5 Red Flags That You’re in an Abusive Relationship
It’s Time to Get Out!
Every woman who thinks she is the only victim of violence has to know that
there are many more.
— Salma Hayek
It is often said, “the meek will inherit the earth,” but unfortunately
sometimes the meek also inherit abusive relationships. In society we typically
think of meek as weak and subservient but there are also those who have
high powered careers and look dapper in a suit who display characteristics
of meekness in other aspects of their lives.
All too often as a divorce attorney and mediator I hear a person who has
suffered from abuse from their soon-to-be ex-spouse say when the two of
them first got together it was all flowers, hand-written cards, and boxes
of candy. Yet soon after their wedding night their spouse’s abusive
behavior began to surface and they “never saw it coming.”
Here are some signs you are in an abusive relationship:
Name Calling: This is a nasty little psychological tactic of an abusive person to try
to raise their status over the person they’re mistreating.
Playing the blame game: Someone does not take responsibility for their actions or missteps is
not an adequate partner, especially when they erroneously put the blame
for their failure onto you. Failure is a wonderful tool to help us grow
and learn from our mistakes, but someone who chooses not to see it that
way isn’t growing as a person—and is more than likely growing
apart from you.
Verbal arguments escalating to physical abuse: This one is more than a red flag, it’s a king-sized alarm clock
giving you a wake up call that your partner is not the right one for you.
If it happens once, it’s more than likely to happen again and it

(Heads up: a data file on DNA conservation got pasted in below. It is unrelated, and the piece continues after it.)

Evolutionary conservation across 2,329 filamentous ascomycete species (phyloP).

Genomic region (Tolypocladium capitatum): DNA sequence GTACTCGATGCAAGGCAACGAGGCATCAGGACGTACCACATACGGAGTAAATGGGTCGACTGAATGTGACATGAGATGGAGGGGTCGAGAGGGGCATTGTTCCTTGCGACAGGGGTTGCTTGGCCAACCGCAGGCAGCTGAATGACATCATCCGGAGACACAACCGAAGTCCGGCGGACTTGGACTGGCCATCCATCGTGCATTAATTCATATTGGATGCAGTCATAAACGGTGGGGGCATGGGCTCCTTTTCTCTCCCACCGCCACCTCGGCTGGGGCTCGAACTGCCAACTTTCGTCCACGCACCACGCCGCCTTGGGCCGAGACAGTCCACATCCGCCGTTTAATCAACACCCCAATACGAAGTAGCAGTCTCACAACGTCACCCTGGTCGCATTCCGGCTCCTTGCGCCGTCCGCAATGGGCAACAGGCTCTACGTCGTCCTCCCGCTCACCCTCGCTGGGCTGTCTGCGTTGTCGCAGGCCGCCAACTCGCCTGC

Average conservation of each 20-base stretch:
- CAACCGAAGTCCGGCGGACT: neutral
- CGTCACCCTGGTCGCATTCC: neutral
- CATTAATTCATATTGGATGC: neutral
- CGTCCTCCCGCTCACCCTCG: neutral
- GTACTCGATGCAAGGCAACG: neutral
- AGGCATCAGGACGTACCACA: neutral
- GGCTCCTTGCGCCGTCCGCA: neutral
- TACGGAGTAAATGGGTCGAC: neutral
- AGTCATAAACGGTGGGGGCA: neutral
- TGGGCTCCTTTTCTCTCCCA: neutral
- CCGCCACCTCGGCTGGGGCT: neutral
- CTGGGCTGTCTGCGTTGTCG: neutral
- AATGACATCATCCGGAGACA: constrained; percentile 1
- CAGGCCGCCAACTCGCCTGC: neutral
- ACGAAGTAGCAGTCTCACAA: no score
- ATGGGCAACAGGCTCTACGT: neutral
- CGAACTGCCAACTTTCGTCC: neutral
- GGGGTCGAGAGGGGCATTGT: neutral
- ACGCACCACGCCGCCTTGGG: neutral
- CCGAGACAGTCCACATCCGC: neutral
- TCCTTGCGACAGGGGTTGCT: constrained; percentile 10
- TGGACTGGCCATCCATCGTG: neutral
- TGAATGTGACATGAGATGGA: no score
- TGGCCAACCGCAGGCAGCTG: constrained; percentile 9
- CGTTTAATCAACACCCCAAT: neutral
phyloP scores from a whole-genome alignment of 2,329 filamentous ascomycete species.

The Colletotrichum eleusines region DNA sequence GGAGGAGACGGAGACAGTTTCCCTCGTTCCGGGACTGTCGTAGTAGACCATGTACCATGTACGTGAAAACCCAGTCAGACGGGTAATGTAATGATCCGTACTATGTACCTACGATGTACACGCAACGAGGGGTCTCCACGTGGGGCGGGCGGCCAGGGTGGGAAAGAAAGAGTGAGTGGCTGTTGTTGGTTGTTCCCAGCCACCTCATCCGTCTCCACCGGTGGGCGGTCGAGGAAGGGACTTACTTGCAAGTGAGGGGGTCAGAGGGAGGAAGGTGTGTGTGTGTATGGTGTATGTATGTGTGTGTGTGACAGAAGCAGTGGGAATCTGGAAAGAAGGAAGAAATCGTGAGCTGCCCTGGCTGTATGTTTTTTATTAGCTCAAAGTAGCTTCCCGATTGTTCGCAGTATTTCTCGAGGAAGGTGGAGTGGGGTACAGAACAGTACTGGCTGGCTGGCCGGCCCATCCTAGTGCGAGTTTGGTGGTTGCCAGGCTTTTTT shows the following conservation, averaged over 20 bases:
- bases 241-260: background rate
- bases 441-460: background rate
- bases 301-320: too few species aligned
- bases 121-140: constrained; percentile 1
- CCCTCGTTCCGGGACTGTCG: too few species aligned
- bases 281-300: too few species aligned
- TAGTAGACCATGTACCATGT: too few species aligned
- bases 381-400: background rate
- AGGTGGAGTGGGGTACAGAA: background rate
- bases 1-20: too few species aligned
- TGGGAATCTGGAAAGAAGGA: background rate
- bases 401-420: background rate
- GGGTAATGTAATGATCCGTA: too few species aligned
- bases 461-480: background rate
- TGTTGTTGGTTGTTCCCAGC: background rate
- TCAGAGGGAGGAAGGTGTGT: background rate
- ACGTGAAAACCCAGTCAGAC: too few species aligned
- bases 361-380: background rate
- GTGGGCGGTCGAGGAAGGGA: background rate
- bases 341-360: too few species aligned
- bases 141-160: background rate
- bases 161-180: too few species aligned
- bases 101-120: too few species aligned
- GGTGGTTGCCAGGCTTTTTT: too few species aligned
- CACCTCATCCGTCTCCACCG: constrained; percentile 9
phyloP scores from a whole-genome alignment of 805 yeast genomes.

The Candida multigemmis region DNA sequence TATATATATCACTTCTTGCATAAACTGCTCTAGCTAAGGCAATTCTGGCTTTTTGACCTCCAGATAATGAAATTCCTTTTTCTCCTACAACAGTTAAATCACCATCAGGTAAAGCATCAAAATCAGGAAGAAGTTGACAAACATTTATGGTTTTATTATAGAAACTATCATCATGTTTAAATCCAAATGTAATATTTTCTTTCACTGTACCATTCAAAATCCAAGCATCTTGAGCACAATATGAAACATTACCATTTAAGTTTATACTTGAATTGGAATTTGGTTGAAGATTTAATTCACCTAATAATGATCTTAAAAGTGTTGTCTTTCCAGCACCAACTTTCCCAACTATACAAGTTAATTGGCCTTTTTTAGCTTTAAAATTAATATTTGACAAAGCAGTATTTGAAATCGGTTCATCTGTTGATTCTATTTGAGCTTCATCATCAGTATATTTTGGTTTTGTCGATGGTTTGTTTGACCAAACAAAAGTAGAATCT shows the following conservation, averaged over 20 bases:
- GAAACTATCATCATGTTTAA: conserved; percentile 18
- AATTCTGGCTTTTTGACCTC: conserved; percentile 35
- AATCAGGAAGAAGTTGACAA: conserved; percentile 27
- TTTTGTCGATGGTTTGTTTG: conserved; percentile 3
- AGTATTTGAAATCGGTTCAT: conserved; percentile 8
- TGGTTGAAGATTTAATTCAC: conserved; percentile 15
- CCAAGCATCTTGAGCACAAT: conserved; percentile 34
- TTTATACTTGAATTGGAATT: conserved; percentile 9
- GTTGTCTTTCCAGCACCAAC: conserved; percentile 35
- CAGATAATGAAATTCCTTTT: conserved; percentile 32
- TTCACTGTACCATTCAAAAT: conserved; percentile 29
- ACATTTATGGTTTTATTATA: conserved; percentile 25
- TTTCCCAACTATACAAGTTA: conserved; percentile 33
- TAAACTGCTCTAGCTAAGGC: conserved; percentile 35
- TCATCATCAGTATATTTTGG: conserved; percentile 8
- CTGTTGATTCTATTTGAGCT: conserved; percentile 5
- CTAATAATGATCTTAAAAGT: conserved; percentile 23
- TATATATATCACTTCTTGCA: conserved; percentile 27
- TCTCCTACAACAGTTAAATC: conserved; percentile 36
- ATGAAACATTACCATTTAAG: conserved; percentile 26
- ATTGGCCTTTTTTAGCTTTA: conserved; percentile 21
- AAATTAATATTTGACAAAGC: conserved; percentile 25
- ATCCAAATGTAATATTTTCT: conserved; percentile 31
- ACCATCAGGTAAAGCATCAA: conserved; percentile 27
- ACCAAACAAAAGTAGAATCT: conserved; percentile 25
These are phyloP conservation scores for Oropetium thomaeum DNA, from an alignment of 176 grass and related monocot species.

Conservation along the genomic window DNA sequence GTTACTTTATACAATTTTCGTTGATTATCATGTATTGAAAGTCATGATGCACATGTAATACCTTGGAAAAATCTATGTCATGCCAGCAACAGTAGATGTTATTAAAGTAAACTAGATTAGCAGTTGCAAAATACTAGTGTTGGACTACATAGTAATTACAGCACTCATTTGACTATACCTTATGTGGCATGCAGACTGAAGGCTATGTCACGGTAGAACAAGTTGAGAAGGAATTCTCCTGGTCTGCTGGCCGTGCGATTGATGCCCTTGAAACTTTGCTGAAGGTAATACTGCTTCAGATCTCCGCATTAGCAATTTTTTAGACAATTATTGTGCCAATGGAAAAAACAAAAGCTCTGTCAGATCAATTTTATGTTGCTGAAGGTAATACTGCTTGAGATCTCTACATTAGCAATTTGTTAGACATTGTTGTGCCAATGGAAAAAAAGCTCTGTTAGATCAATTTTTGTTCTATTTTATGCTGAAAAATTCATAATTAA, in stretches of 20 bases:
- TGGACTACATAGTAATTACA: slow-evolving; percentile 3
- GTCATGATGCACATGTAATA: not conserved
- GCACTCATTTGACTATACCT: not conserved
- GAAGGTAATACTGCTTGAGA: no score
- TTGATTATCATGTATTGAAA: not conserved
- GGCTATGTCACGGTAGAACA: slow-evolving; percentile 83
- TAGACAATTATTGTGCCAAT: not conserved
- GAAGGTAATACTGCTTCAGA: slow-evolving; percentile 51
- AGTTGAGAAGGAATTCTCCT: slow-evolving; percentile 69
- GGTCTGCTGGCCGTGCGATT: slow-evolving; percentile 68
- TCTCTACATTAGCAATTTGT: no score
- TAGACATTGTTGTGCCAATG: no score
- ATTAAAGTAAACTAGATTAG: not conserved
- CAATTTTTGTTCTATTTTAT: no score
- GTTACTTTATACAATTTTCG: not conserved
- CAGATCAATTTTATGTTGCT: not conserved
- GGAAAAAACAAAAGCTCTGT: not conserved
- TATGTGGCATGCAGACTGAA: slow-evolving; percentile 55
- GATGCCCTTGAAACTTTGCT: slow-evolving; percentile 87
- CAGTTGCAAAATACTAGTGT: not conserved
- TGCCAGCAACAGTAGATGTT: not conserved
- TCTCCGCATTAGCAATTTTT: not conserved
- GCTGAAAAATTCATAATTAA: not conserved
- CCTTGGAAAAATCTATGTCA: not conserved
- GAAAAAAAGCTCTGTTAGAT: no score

usually gets worse.
Manipulative: It seems pretty self explanatory, but a potential abuser will prey on
your emotions and fears to get you to do their bidding. They might even
go as far as forbidding you to see a specific friend or from going certain
places. In some cases the abuser will do everything they can to get their
future or current spouse to quit their job,—not because they care
about their comfort but because they want the other person to rely solely
on them so they can leverage that reliance to keep the other person in
a weaker position. They subtly separate you from your sources of support
– people and money.
Subtle attacks on your character and abilities: This one is a bit of a wolf in sheep’s clothing. The abusive partner
might smile and act very polite while telling you you’re no good
at your chosen field, you’ll never achieve your goals and dreams,
or you’re not pretty or thin enough.
Sadly it can take weeks, months, and even years to muster the courage to
leave an abusive relationship and dissolve a marriage. It’s never
too late. Find the courage and take your first step today!
If you have any questions about your abusive relationship or need help
in obtaining a divorce in a safe and supportive environment call me. I’m
here to listen and help. 212-734-1551.